Bio


Lentink's group studies biological flight as an inspiration for engineering design. We focus on key biological questions which we probe with new engineering methods to find inspiration for innovative flying robots. Our comparative biological flight research ranges from maple seeds and insects to birds such as swifts, lovebirds, and hummingbirds. For in-depth biomechanics research we focus on bird flight. Our fluid mechanic research of dynamically morphing wings ranges from studying vortex dynamics to fluid-structure interaction. We apply our findings through robot designs centered on flying in complex cluttered environments under realistic atmospheric conditions.

Academic Appointments


Honors & Awards


  • Dobbinga Award, Delft University of Technology (2003)
  • AIAA best Fluid Dynamics conference paper, AIAA (2003)
  • Elsevier Young Scientist Award, Society for Experimental Biology (2005)
  • Most Exotic Micro Air Vehicle (MAV) Award, First American-European MAV contest (2005)
  • Ritsema van Eck Award, Delft University of Technology (2006)
  • Bolk Prize, Netherlands Society for Anatomy (2008)
  • Zoology Award, Royal Dutch Zoological Society (2009)
  • Biophysics thesis award, Dutch Society for Biophysics and Biomedical Technology (2009)
  • 100kE Dutch Academic Year Prize, 100kE (2010)

Boards, Advisory Committees, Professional Organizations


  • Member, Young Academy of the Royal Netherlands Academy of Arts and Sciences (2013 - Present)

Professional Education


  • PhD, Wageningen University, The Netherlands, Cum Laude, Experimental Zoology (2008)

2014-15 Courses


Postdoctoral Advisees


All Publications


  • Small aspect ratio differences impact hover efficacy among 12 hummingbird species Kruyt, J. W., Quicazan-Rubio, E. M., Van Heijst, G. J., Altshuler, D. L., Lentink, D. OXFORD UNIV PRESS INC. 2013: E118-E118
  • Flight Artists: An outreach project that enables the general public to film natural flight using the worlds most advanced high-speed camera Lentink, D., Fiaz, A. W. OXFORD UNIV PRESS INC. 2013: E124-E124
  • Flying like a fly. Nature Lentink, D. 2013

    View details for DOI 10.1038/nature12258

  • Vortex interactions with flapping wings and fins can be unpredictable. Biol. Lett. Lentink, D., van Heijst, G., J.F., Muijres, F., T., van Leeuwen, J., L. 2010

    View details for DOI 10.1098/rsbl.2009.0806.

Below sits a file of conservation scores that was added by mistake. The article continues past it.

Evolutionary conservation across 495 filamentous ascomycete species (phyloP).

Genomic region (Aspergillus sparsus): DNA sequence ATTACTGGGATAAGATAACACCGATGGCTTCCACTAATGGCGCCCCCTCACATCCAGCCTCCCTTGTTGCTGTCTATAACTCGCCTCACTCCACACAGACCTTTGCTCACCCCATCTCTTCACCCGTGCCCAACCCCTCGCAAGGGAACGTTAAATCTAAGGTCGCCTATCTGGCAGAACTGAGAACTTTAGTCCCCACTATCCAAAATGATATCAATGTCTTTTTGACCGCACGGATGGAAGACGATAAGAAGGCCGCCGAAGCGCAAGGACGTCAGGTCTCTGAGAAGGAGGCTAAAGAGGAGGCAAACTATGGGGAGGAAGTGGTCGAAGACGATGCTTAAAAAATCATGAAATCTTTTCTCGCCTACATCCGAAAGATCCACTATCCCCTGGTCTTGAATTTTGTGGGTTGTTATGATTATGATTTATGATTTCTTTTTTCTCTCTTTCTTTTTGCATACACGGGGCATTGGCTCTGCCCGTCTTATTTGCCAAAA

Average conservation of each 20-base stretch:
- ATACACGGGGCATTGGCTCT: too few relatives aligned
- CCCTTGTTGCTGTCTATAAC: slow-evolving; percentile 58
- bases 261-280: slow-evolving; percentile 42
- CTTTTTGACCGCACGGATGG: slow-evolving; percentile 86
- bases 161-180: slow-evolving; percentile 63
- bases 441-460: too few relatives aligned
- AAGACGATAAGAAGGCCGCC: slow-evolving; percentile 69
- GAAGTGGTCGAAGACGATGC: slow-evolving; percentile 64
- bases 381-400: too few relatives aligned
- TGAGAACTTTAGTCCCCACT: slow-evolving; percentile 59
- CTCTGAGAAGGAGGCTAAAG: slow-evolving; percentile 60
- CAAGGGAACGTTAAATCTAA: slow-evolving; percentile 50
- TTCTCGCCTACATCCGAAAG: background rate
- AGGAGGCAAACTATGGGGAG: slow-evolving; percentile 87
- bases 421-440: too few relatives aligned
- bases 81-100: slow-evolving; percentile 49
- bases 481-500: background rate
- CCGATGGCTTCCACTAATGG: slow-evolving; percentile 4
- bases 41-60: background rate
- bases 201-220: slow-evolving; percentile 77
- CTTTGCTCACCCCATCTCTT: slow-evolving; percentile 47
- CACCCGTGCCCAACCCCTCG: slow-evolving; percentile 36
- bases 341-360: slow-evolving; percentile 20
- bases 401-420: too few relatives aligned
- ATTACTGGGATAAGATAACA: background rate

• Structural analysis of a dragonfly wing. J. Exp. Mech. Jongerius, S., R., Lentink, D. 2010; 50: 1323-1334
  • Nature inspired flight – beyond the leap. Bioinspir. Biomim. Lentink, D., Biewener, A., A. 2010; 5
  • Leading-edge vortices elevate lift of autorotating plant seeds. Science Lentink, D., van Dickson, W., B., van Leeuwen, J., L., Dickinson, M., H. 2009; 324: 1438 – 1440
  • Biofluiddynamic scaling of flapping, spinning and translating fins and wings. J. Exp. Biol. Lentink, D., Dickinson, M., H. 2009; 212: 2691 – 2704
  • The scalable design of flapping micro air vehicles inspired by insect flight. In: Flying insects and robots. Lentink, D., Jongerius, S., R., Bradshaw, N., L. edited by Floreano, D., Zufferey, J. -C., Srinivasan, M., V. Springer. 2009
  • Rotational accelerations stabilize leading edge vortices on revolving fly wings. J. Exp. Biol. Lentink, D., Dickinson, M., H. 2009; 212: 2705 – 2719
  • Automated visual tracking for studying the ontogeny of zebrafish swimming. J. Exp. Biology. Fontaine, E., Lentink, D., Kranenbarg, S., Müller, U., K., van Leeuwen, J., L., Barr, A., H. 2008; 211: 1305 – 1316
  • Vortex-wake interactions of a flapping foil that models animal swimming and flight. J. Exp. Biology. Lentink, D., Muijres, F., T., Donker-Duyvis, F., J., van Leeuwen, J., L. 2008; 211: 267 – 273
  • Wake visualization of a heaving and pitching foil in a soap film. Exp. Fluids Muijres, F., T., Lentink, D. 2007; 43: 665 – 673
  • How swifts control their glide performance with morphing wings. Nature Lentink, D., Müller, U., K., Stamhuis, E., J., de Kat, R., van Gestel, W., Veldhuis, L., L.M. 2007; 446: 1082 – 1085
  • Turning on a Dime. Science Müller, U., K., Lentink, D. 2004; 306: 1899 – 1900